SIFMA submits comments to the U.S. Securities and Exchange Commission to notify them of a New York Stock Exchange LLC…
November 19, 2020
Securities and Exchange Commission
100 F Street NE., Washington, DC 20549
Re: Notice of Filing and Immediate Effectiveness of Proposed Rule Change to Lower the Enterprise License Fee for Broker-Dealers (Release No. 34-90177; File No. SR-NASDAQ-2020-065)
Dear Ms. Countryman:
The Securities Industry and Financial Markets Association (“SIFMA”)1respectfully submits this letter to the U.S. Securities and Exchange Commission (“Commission” or “SEC”) to comment on the proposal filed by The Nasdaq Stock Market LLC (“Nasdaq”) to lower the enterprise license fee for broker-dealers distributing Nasdaq Basic to internal Professional Subscribers and the enterprise license fee for broker-dealers distributing Nasdaq Last Sale to Professional Subscribers (the “Proposal”).2
SIFMA supports the reduction in fees that is contemplated by the Proposal. The primary users of Nasdaq Basic are retail brokers who handle order flow based on behalf of retail investors. We are concerned, however, with Nasdaq’s use of rationales to support its Proposal that have been rejected by numerous parties over the years.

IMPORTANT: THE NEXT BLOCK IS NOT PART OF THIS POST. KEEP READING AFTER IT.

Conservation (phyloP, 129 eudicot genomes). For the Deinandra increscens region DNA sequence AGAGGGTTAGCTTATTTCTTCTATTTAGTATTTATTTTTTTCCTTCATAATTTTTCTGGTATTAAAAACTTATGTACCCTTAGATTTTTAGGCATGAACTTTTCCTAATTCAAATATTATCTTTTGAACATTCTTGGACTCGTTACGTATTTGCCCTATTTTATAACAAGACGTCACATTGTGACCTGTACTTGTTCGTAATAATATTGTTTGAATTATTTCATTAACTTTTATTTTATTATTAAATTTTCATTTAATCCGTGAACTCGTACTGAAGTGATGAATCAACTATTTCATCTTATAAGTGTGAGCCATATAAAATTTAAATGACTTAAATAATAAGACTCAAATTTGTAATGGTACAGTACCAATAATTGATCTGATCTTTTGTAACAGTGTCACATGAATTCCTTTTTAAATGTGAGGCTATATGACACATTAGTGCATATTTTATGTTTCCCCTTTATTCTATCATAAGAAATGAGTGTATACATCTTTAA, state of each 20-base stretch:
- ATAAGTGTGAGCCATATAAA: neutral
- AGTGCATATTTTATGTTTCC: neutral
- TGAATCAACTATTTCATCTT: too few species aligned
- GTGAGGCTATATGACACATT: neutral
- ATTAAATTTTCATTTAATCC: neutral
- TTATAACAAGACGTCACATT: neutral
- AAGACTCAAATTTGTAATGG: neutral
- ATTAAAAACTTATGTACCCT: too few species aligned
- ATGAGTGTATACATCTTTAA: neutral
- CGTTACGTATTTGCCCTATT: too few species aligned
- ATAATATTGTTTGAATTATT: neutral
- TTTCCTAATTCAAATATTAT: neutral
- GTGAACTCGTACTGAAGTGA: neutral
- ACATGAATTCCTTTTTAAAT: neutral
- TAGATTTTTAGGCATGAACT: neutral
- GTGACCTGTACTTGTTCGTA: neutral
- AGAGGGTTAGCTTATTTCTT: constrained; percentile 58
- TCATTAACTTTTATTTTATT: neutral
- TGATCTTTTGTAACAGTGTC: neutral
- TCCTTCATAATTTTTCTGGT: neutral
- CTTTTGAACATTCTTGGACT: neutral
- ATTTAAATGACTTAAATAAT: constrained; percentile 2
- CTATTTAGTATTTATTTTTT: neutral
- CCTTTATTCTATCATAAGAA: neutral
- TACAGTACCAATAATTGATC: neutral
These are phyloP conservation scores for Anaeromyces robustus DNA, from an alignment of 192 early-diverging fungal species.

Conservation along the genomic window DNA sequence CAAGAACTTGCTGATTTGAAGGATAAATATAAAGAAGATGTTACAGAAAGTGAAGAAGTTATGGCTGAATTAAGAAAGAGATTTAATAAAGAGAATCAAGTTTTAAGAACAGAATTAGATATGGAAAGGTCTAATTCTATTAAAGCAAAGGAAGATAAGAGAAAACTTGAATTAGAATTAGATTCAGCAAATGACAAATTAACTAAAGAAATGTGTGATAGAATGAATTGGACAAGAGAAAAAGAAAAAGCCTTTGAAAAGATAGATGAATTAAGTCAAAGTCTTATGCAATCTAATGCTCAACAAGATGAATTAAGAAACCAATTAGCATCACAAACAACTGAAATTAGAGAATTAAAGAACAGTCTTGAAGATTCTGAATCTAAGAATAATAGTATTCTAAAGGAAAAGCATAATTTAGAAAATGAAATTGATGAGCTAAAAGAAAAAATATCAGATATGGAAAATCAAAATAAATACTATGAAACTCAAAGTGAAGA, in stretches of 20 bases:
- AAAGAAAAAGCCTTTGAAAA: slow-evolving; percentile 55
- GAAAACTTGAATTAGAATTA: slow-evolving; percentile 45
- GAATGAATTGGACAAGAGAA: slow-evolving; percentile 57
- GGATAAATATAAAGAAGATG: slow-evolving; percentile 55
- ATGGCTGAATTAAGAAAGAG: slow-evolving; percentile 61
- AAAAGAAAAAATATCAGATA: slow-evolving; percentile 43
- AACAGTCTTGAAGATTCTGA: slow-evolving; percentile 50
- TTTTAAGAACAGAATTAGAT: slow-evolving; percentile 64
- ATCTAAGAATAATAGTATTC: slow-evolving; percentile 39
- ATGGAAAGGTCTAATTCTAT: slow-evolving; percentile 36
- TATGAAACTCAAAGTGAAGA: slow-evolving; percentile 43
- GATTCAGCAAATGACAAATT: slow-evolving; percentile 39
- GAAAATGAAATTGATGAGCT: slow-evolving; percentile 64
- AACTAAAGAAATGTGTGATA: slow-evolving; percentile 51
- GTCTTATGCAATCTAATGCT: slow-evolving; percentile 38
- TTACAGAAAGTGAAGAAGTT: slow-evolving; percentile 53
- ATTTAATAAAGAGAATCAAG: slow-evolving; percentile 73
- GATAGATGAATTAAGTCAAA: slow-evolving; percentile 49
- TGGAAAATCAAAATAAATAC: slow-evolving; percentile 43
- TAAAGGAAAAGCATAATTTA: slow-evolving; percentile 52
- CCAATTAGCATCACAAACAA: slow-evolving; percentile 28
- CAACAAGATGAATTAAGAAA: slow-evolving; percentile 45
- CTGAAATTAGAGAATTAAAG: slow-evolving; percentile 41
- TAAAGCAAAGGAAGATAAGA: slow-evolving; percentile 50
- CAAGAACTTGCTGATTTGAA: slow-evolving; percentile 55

Nasdaq’s Proposal would lower enterprise fees for Nasdaq Basic and Nasdaq Last Sale. These are both “top-of-book” market data products that provide last sale information and best bid and offer information from Nasdaq. These products provide a subset of the core data distributed by the CTA/CQ Plan and the UTP Plan, but with less latency. The Commission has previously emphasized the importance of ensuring that core data is widely available for reasonable fees.3 The Commission has also stated, among other things, that investors “must have [core data] to participate in the U.S. equity markets,” and “preserv[ing] the integrity and affordability of the consolidated data stream” is “one of the Commission’s most important responsibilities.”4 Still, SIFMA and many others have previously pointed out that brokers also need faster data streams, even for top-of-book data.5 Nasdaq and other exchanges have long enjoyed above-competitive prices for their proprietary top-of-book feeds, because many market participants need these feeds, and each exchange has monopoly control over its own high-speed data feed. A reduction in fees for these data streams is certainly appropriate, and we support Nasdaq’s effort to lower those fees.